The Switzerland Puzzle

In late March I spent several days over in Zurich leading a program for a global pharmaceutical company. I found Switzerland to be a surprising place.

The first surprise was that the prices are remarkably high in Switzerland. I had perhaps the most expensive cup of coffee of my life at Starbucks across from the central train station in Zurich; my small regular coffee was over $6. My hotel room was about $300 per night. I spent over $40 on a simple dinner with no salad or dessert. Real estate is expensive, too.

To compensate, salaries are high; according to the executives I met with people get paid much more in Switzerland than in Germany or the UK. Apparently the best approach is to work in Switzerland, live in France and shop in Germany.

The prices are not high simply due to exchange rates; the Swiss National Bank is working very hard to prevent the Swiss franc from soaring in value versus the Euro and other currencies.

The second surprise was that the economy seems to be booming. Restaurants and shops are full and there are construction cranes everywhere you look. Building projects are in full gear.

This is a bit of a puzzle. High prices usually lead to lower demand. But companies are investing heavily in Switzerland despite the cost. With Germany, France, Italy and other countries so close, why is pricey Switzerland booming?

The answer seems to be simple. People are nervous and Switzerland is safe.

I had an interesting conversation in London with a former Goldman Sachs banker. He is deeply concerned about what is happening in Europe; the economy is lurching from one crisis to the next but the core issues remain and just grow bigger and become more complicated. It is a bit like a pressure cooker with no release valve. The recent Cyprus deal is a new and unfortunate milestone. He doesn’t know when things will fall apart but he is quite convinced they will. I heard the same view from several other executives; people are generally concerned.

If you are nervous about the global economic situation there aren’t many great investment options. Where do you put your money?

One answer is pretty easy: Switzerland. The country is safe, orderly and secure. Assets in Switzerland are solid. Whatever happens in the Europe, Switzerland should be ok.

So investors and companies move funds to Zurich and Geneva and the result is that these cities boom even as prices soar. It is all impressive to watch. It is also a bit concerning.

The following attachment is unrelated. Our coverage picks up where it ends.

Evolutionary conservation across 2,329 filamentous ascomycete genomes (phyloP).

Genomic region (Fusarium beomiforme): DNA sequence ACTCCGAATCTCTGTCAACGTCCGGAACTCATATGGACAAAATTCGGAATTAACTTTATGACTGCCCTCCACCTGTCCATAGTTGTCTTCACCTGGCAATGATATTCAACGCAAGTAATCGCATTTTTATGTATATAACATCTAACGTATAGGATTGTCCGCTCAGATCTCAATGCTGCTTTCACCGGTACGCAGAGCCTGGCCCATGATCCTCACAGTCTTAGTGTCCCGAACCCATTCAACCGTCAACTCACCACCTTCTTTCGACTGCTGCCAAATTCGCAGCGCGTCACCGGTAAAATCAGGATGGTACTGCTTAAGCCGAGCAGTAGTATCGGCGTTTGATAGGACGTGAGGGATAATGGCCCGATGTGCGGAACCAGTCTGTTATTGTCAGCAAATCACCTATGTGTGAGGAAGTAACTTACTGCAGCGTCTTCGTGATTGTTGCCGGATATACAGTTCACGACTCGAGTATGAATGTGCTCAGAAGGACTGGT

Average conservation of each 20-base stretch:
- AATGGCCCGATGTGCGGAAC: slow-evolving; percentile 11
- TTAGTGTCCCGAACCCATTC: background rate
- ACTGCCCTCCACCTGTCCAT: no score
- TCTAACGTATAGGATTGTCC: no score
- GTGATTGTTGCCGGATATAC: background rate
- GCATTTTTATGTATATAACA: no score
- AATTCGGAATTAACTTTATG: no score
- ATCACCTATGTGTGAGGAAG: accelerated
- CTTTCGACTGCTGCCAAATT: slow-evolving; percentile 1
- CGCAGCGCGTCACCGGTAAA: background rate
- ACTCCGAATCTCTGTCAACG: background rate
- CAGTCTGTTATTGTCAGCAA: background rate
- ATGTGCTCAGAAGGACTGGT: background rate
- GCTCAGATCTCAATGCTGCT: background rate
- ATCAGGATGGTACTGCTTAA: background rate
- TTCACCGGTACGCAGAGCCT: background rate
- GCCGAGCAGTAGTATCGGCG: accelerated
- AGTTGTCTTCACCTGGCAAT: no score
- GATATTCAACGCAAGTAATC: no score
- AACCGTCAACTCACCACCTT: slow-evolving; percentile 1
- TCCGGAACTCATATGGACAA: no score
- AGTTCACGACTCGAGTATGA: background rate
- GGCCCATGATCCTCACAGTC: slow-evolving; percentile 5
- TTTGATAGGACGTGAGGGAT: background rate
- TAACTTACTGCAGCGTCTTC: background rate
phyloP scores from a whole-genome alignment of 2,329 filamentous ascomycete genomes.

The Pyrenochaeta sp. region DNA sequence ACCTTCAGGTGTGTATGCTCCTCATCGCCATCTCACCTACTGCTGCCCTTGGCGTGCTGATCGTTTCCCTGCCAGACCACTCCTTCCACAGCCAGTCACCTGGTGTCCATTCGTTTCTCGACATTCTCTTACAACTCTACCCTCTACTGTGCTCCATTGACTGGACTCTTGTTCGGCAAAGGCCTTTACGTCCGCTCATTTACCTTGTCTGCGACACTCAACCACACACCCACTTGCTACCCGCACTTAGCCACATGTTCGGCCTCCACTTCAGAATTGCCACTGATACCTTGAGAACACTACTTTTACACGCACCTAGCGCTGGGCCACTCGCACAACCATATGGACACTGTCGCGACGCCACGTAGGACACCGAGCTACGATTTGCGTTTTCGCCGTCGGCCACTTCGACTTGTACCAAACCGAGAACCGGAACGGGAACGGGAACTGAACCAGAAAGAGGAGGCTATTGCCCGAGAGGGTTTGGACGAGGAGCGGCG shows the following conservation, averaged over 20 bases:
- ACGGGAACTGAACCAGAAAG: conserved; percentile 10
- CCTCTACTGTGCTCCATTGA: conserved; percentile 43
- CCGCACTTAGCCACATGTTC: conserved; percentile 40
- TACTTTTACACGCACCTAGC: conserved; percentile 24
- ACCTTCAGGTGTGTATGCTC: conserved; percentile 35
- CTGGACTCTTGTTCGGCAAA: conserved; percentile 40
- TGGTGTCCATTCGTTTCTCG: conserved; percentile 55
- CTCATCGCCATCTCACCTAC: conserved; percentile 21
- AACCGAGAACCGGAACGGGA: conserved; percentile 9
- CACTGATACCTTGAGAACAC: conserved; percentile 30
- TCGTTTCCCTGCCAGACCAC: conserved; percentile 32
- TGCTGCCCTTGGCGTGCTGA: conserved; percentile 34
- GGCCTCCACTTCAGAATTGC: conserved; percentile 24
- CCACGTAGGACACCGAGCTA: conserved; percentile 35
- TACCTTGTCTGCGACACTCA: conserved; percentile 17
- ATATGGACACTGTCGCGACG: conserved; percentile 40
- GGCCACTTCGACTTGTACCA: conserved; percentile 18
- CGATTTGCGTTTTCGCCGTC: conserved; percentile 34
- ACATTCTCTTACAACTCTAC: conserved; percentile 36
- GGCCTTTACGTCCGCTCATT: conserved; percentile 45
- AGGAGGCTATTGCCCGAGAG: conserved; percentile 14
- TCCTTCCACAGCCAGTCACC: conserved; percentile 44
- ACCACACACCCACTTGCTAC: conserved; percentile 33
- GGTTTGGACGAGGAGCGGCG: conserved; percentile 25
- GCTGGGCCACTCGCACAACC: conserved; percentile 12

*  *  *

Last week Expert Marketer Magazine named my book Defending Your Brand: How Smart Companies Use Defensive Strategy to Deal with Competitive Attacks the 2013 Marketing Book of the Year.

There is still time to sign up for the next session of the Kellogg on Branding executive education program. It runs April 28 to May 3. I’m teaching in the program along with Greg Carpenter, Alice Tybout, Julie Hennessy and many other Kellogg professors. It is a terrific opportunity to learn about building and managing strong brands. You can learn more about the program here:

http://www.kellogg.northwestern.edu/execed/Programs/BRAND.aspx

4 Responses to “The Switzerland Puzzle”

  1. Jim Kindel Says:

    The other answer is the very low corporate tax rate. Jim K.

  2. Peter K Says:

    Yes, I agree with Jim that the corporate tax rate is a big incentive – in addition to very low income tax rates, which seem to be hard to find these days in Europe (i.e. several French Execs have taken up residency there since President Hollande decided to apply a ‘super tax’ on the rich). Having lived there for more than 3 years – I also enjoyed a very high quality of life, exemplary functioning public transport, and efficient government services a huge benefit. Overall, the Swiss are masters at providing a business friendly climate with the added bonus of the best chocolates in the world…

  3. Yan Liu Says:

    I couldnt agree with you more about the points of switzerland, especially grande starbucks coffee which costs you 6 but 2.45 bucks only anywhere in US.

  4. Adrian K Says:

    2 other countries having similar approach are Ireland & Singapore. Both having varied degree of result. Further to that, Switzerland has one of the lowest income tax compared to other European nations. This means higher disposal income for that expensive cuppa grande!

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